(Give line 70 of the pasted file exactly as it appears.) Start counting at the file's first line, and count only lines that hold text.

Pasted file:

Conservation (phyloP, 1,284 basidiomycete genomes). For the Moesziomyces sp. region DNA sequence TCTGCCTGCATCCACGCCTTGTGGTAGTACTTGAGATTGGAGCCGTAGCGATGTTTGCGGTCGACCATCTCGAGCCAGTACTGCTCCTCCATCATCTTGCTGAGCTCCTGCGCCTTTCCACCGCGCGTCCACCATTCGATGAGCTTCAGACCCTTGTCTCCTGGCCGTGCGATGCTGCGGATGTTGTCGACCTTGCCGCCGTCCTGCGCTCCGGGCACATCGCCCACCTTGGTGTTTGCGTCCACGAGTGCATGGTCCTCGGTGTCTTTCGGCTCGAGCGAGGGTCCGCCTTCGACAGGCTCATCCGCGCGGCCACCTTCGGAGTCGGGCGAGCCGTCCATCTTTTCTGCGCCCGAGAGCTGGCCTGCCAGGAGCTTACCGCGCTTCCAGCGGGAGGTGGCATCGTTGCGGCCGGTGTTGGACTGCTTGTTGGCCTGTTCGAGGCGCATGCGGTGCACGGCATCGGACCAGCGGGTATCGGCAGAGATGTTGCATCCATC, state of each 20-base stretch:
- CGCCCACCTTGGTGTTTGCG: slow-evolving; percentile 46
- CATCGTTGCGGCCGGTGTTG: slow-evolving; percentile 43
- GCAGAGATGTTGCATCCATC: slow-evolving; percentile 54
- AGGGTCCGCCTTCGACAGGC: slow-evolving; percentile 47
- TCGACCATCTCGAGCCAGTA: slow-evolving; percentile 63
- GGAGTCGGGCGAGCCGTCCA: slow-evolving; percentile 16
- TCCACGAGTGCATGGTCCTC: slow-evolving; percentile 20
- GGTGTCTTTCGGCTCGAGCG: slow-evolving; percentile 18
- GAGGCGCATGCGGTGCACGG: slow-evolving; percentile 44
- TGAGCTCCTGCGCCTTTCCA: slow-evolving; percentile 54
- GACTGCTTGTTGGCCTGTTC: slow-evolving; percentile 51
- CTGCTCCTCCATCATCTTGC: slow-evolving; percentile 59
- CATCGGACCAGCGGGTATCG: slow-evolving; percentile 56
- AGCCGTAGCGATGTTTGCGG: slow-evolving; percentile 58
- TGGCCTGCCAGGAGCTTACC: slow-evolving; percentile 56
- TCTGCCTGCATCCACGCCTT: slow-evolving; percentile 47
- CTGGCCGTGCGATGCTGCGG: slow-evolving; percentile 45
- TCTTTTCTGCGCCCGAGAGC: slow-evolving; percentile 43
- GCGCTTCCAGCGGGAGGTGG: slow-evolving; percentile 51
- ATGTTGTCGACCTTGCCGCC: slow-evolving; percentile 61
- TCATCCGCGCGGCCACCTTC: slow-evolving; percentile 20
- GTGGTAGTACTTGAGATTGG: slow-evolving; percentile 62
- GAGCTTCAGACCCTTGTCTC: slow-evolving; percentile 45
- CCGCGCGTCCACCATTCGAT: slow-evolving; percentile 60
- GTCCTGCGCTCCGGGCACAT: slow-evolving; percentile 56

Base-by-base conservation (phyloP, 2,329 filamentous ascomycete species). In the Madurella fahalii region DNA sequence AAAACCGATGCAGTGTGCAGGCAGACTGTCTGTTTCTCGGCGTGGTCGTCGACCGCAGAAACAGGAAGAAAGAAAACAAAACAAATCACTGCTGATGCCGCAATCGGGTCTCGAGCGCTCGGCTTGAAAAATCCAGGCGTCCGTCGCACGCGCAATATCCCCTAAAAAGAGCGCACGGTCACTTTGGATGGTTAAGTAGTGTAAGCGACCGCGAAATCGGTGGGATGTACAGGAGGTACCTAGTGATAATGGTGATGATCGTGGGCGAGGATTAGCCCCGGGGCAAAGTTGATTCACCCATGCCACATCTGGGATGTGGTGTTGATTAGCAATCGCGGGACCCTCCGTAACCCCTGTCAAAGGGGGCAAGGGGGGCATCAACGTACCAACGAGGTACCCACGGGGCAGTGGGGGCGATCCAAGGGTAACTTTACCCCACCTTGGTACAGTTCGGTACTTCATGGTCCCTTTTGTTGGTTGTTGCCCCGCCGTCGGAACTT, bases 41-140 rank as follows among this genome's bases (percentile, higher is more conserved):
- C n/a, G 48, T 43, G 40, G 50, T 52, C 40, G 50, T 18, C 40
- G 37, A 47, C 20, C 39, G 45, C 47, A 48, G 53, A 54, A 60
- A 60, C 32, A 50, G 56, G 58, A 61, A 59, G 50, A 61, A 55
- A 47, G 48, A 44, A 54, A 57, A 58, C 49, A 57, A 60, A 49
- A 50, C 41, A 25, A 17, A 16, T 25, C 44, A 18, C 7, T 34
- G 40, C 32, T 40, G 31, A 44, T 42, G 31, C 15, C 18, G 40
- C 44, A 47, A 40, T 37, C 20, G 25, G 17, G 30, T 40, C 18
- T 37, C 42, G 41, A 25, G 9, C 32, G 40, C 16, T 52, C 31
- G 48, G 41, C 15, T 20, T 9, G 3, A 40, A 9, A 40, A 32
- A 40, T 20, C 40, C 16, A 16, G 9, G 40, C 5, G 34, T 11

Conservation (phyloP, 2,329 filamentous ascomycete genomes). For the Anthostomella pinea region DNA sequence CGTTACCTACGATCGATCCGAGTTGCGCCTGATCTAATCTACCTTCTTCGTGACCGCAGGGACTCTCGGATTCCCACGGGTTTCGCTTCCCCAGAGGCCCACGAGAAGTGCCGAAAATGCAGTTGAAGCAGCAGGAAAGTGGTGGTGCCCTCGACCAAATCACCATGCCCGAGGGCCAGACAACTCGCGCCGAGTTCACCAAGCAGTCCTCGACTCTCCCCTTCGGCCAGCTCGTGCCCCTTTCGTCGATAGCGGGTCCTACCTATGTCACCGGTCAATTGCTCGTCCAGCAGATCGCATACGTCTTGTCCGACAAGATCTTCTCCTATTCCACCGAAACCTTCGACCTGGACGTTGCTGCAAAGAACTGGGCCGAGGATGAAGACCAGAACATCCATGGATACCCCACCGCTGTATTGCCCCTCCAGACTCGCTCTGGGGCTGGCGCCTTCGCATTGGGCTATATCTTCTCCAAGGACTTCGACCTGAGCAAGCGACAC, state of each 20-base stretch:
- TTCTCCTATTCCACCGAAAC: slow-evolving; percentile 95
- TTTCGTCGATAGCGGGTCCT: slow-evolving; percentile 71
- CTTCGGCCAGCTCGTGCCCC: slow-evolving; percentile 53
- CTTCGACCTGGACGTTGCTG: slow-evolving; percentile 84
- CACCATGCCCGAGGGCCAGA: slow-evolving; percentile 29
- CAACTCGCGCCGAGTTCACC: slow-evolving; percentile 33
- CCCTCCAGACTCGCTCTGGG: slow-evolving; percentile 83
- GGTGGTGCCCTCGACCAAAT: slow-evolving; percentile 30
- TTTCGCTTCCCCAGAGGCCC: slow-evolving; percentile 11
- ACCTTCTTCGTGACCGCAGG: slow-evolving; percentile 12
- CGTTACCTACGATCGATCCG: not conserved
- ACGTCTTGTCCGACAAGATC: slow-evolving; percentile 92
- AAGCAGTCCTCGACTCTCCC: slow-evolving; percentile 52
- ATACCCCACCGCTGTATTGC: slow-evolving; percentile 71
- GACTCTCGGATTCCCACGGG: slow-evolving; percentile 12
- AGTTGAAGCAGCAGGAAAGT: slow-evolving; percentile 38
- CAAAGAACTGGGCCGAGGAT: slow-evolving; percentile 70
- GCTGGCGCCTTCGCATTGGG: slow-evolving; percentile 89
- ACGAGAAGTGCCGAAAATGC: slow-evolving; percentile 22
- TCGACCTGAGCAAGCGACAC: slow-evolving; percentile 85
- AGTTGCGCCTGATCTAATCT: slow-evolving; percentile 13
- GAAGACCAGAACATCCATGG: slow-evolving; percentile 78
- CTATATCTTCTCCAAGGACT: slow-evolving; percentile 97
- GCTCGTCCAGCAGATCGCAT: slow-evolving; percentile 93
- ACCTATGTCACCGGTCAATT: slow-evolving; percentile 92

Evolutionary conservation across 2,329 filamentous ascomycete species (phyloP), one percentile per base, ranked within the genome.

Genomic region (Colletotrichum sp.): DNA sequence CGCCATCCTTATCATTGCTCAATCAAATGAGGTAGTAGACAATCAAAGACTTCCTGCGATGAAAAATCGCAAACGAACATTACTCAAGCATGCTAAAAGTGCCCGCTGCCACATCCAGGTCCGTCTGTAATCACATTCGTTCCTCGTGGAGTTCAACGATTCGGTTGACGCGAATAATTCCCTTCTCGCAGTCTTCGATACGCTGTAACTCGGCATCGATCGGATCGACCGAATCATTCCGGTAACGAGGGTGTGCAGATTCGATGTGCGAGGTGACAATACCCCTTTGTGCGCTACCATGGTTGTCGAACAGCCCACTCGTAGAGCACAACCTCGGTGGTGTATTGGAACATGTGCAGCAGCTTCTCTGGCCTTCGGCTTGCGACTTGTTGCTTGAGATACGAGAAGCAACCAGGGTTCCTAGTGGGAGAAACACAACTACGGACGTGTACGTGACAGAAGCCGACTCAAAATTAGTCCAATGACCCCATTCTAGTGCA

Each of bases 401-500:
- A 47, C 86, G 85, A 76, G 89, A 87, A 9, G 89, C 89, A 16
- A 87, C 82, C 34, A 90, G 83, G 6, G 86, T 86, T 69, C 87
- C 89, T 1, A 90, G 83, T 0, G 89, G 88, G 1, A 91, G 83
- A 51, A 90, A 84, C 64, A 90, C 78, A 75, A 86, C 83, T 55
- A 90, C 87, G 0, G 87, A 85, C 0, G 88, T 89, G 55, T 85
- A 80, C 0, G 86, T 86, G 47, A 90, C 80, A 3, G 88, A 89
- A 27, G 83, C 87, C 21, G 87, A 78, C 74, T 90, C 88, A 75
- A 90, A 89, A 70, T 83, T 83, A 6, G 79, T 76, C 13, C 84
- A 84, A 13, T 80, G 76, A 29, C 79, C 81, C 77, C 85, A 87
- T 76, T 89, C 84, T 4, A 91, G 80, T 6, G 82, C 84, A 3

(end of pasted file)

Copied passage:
- A 51, A 90, A 84, C 64, A 90, C 78, A 75, A 86, C 83, T 55